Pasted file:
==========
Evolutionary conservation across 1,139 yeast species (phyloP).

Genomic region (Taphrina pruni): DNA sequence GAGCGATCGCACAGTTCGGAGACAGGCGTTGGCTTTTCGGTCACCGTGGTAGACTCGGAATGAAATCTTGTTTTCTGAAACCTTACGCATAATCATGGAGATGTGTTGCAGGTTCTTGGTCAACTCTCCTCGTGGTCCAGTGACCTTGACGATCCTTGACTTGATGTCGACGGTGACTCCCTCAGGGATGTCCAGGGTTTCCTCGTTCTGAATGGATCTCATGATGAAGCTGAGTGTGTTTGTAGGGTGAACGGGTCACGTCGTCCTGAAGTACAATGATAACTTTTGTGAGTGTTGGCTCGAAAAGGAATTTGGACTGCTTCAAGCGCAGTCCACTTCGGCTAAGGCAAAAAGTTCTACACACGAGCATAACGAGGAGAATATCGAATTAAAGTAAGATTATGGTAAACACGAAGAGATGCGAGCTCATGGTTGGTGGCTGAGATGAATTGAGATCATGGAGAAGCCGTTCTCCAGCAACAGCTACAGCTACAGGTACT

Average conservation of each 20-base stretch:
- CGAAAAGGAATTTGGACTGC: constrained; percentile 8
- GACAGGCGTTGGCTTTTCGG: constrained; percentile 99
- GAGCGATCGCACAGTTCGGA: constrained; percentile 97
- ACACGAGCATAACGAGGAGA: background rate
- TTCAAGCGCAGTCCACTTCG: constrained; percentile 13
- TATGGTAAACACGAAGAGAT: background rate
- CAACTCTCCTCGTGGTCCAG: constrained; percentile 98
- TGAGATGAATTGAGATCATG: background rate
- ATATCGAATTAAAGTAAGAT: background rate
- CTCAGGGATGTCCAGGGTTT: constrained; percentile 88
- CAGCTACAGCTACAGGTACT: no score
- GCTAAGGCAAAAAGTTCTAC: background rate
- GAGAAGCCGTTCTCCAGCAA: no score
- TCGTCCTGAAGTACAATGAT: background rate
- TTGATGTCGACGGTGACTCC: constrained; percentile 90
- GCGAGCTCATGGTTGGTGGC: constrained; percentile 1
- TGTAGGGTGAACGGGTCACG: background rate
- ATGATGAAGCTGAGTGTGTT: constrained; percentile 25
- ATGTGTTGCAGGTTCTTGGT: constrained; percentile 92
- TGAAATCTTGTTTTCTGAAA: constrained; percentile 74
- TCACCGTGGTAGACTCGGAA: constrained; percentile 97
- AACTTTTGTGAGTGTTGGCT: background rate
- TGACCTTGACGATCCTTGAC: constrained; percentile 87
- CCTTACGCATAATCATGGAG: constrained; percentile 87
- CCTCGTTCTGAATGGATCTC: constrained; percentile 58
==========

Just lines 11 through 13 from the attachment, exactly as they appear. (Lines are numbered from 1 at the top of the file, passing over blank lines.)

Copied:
- TGAGATGAATTGAGATCATG: background rate
- ATATCGAATTAAAGTAAGAT: background rate
- CTCAGGGATGTCCAGGGTTT: constrained; percentile 88